Author: Tara Lain
Series: Love in Laguna, #1
Released: May 1st 2015
Length: 254 pages
How can you be twenty-five and not know you’re gay? Billy Ballew runs from that question. A high school dropout, barely able to read until he taught himself, Billy’s life is driven by his need to help support his parents as a construction worker, put his sisters through college, coach his Little League team, and not think about being a three-time loser in the engagement department. Being terrified of taking tests keeps Billy from getting the contractor's license he so desires, and fear of his mother's judgement blinds Billy to what could make him truly happy.Then, in preparation for his sister’s big wedding, Billy meets Shaz—Chase Phillips—a rising star, celebrity stylist who defines the word gay. To Shaz, Billy embodies everything he’s ever wanted—stalwart, honest, brave—but even if Billy turns out to be gay, he could never endure the censure he’d get for being with a queen like Shaz. How can two men with so little in common find a way to be together? Can the Stylist of the Year end up with the Knight of Ocean Avenue?
Lain starts this new series with two rather interesting characters. Billy is a 25-year-old construction worker so deep in denial about his sexual orientation that he ignores even the most obvious clues. He is deeply insecure and timid and he constantly allows his family to run his life. Shaz is his exact opposite, bold, and very openly gay. He is practically a walking stereotype, a long-haired, elegant, effeminate stylist. Their lives collide over a wedding and while it takes them a while to admit their attraction – after all, Billy isn’t gay and Shaz wants nothing to do with closet cases – it soon becomes clear that the two are made for each other.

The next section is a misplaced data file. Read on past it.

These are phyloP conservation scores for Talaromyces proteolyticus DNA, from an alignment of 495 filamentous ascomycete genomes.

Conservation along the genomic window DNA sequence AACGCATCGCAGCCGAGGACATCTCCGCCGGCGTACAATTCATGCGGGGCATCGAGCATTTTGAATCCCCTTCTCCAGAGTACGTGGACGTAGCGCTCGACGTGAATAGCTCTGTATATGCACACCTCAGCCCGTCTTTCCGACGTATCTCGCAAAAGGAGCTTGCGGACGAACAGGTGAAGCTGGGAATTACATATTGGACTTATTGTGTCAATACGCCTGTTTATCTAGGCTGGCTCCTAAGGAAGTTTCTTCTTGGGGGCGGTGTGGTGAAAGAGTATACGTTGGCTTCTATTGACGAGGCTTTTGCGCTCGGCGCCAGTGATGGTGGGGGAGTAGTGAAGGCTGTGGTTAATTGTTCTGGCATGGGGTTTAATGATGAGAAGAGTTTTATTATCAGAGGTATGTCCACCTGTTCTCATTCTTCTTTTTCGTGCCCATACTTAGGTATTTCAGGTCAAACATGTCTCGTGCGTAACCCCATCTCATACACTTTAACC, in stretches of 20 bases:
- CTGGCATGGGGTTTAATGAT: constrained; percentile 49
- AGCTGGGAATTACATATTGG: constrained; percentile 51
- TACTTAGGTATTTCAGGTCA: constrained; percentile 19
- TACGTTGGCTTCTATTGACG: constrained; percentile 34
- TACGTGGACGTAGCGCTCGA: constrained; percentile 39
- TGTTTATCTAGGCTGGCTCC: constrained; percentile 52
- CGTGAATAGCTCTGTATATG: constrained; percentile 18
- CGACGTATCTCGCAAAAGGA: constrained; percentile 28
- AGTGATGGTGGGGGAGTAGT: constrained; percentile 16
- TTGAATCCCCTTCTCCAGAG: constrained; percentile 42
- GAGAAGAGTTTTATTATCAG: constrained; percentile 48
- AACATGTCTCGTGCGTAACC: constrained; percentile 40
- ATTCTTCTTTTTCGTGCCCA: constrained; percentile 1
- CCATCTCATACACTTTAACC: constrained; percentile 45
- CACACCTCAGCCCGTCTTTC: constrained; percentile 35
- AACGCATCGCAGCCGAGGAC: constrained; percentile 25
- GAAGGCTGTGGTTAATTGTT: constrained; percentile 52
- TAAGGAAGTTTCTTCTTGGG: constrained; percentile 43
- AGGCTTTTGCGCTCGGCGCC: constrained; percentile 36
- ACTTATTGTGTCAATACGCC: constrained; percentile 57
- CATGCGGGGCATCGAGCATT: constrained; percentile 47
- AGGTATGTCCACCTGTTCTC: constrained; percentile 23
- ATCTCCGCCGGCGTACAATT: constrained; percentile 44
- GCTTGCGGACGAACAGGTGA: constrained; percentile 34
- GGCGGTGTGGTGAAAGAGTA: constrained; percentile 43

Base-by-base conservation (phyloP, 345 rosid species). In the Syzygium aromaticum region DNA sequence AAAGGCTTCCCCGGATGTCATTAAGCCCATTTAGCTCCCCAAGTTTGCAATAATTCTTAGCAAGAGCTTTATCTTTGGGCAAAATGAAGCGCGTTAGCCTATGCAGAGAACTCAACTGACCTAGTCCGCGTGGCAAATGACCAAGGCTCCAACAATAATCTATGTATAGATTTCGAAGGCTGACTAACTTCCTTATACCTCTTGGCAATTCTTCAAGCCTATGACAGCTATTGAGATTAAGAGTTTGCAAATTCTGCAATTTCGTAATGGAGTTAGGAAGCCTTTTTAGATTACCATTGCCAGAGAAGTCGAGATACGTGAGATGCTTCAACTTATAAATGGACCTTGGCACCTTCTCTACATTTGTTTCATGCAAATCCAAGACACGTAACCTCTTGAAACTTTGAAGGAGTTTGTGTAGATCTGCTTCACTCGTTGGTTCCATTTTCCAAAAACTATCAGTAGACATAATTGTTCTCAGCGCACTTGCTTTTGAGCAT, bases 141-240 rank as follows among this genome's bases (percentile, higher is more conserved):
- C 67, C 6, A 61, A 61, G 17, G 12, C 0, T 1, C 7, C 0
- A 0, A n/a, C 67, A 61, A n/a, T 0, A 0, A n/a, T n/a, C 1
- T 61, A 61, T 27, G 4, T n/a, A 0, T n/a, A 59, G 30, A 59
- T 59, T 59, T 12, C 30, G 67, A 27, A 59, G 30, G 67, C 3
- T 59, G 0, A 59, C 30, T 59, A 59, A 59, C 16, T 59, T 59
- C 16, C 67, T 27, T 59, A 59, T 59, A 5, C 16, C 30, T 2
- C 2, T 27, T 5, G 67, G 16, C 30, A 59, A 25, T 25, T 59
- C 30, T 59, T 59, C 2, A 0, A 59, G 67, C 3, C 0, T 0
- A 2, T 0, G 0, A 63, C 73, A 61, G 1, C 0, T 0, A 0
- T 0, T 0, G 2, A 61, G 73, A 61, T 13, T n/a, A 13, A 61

The book starts out with both of them in relationships with other people, which is something I strongly dislike in my romances. In fact, Shaz is in a relationship for most of the book, and although his boyfriend is portrayed as a lying, cheating, self-centered jerk, I still didn’t appreciate the obstacle he created for Billy and Shaz or the fact that Shaz was obviously intimate with him during the story. I can’t help it – as cynical as I am in real life, in romance I’m a hopeless romantic and a one-person-one-person kind of girl. Throwing someone else into the mix, even a despicable someone, is pretty much a deal-breaker for me.
Another thing that didn’t ring true was Billy’s cluelessness. I understand that people sometimes discover truths about themselves very late in life and that’s fine. We do things in our own time. But Billy’s blindness didn’t strike me as genuine; in fact, it made him seem a bit stupid at times which isn’t something I like to see in my heroes.
Overall, though, Knight of Ocean Avenue is a very cute story. It reminded me of a soap opera at times, but it was very readable and occasionally funny. If nothing else, it’s a pretty good way to spend an afternoon.